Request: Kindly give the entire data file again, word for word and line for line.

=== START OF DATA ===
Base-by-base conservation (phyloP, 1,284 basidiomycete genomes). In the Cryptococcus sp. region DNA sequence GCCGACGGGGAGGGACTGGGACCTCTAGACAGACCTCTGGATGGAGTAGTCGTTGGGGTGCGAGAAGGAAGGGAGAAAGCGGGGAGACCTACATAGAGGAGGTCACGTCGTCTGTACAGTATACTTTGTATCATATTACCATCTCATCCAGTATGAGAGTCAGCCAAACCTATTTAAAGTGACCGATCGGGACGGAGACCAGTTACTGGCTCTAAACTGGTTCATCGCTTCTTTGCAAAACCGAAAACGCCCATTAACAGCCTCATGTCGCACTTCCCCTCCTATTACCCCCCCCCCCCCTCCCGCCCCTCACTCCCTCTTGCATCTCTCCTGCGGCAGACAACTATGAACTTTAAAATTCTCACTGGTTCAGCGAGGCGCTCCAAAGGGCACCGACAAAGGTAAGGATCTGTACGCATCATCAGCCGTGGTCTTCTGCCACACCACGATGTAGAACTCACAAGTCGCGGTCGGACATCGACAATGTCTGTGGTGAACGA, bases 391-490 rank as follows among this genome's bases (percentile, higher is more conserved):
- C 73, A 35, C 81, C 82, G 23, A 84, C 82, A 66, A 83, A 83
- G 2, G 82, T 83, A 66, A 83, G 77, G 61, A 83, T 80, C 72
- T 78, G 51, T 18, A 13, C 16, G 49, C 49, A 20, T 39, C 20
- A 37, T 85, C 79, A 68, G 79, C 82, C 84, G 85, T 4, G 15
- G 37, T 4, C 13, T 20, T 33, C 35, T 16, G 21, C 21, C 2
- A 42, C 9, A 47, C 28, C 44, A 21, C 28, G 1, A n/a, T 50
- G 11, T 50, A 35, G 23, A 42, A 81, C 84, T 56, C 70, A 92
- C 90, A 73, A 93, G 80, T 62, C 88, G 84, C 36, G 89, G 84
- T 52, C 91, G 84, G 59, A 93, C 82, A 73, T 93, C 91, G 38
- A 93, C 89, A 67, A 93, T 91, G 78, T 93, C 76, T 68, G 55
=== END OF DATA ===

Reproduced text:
Base-by-base conservation (phyloP, 1,284 basidiomycete genomes). In the Cryptococcus sp. region DNA sequence GCCGACGGGGAGGGACTGGGACCTCTAGACAGACCTCTGGATGGAGTAGTCGTTGGGGTGCGAGAAGGAAGGGAGAAAGCGGGGAGACCTACATAGAGGAGGTCACGTCGTCTGTACAGTATACTTTGTATCATATTACCATCTCATCCAGTATGAGAGTCAGCCAAACCTATTTAAAGTGACCGATCGGGACGGAGACCAGTTACTGGCTCTAAACTGGTTCATCGCTTCTTTGCAAAACCGAAAACGCCCATTAACAGCCTCATGTCGCACTTCCCCTCCTATTACCCCCCCCCCCCCTCCCGCCCCTCACTCCCTCTTGCATCTCTCCTGCGGCAGACAACTATGAACTTTAAAATTCTCACTGGTTCAGCGAGGCGCTCCAAAGGGCACCGACAAAGGTAAGGATCTGTACGCATCATCAGCCGTGGTCTTCTGCCACACCACGATGTAGAACTCACAAGTCGCGGTCGGACATCGACAATGTCTGTGGTGAACGA, bases 391-490 rank as follows among this genome's bases (percentile, higher is more conserved):
- C 73, A 35, C 81, C 82, G 23, A 84, C 82, A 66, A 83, A 83
- G 2, G 82, T 83, A 66, A 83, G 77, G 61, A 83, T 80, C 72
- T 78, G 51, T 18, A 13, C 16, G 49, C 49, A 20, T 39, C 20
- A 37, T 85, C 79, A 68, G 79, C 82, C 84, G 85, T 4, G 15
- G 37, T 4, C 13, T 20, T 33, C 35, T 16, G 21, C 21, C 2
- A 42, C 9, A 47, C 28, C 44, A 21, C 28, G 1, A n/a, T 50
- G 11, T 50, A 35, G 23, A 42, A 81, C 84, T 56, C 70, A 92
- C 90, A 73, A 93, G 80, T 62, C 88, G 84, C 36, G 89, G 84
- T 52, C 91, G 84, G 59, A 93, C 82, A 73, T 93, C 91, G 38
- A 93, C 89, A 67, A 93, T 91, G 78, T 93, C 76, T 68, G 55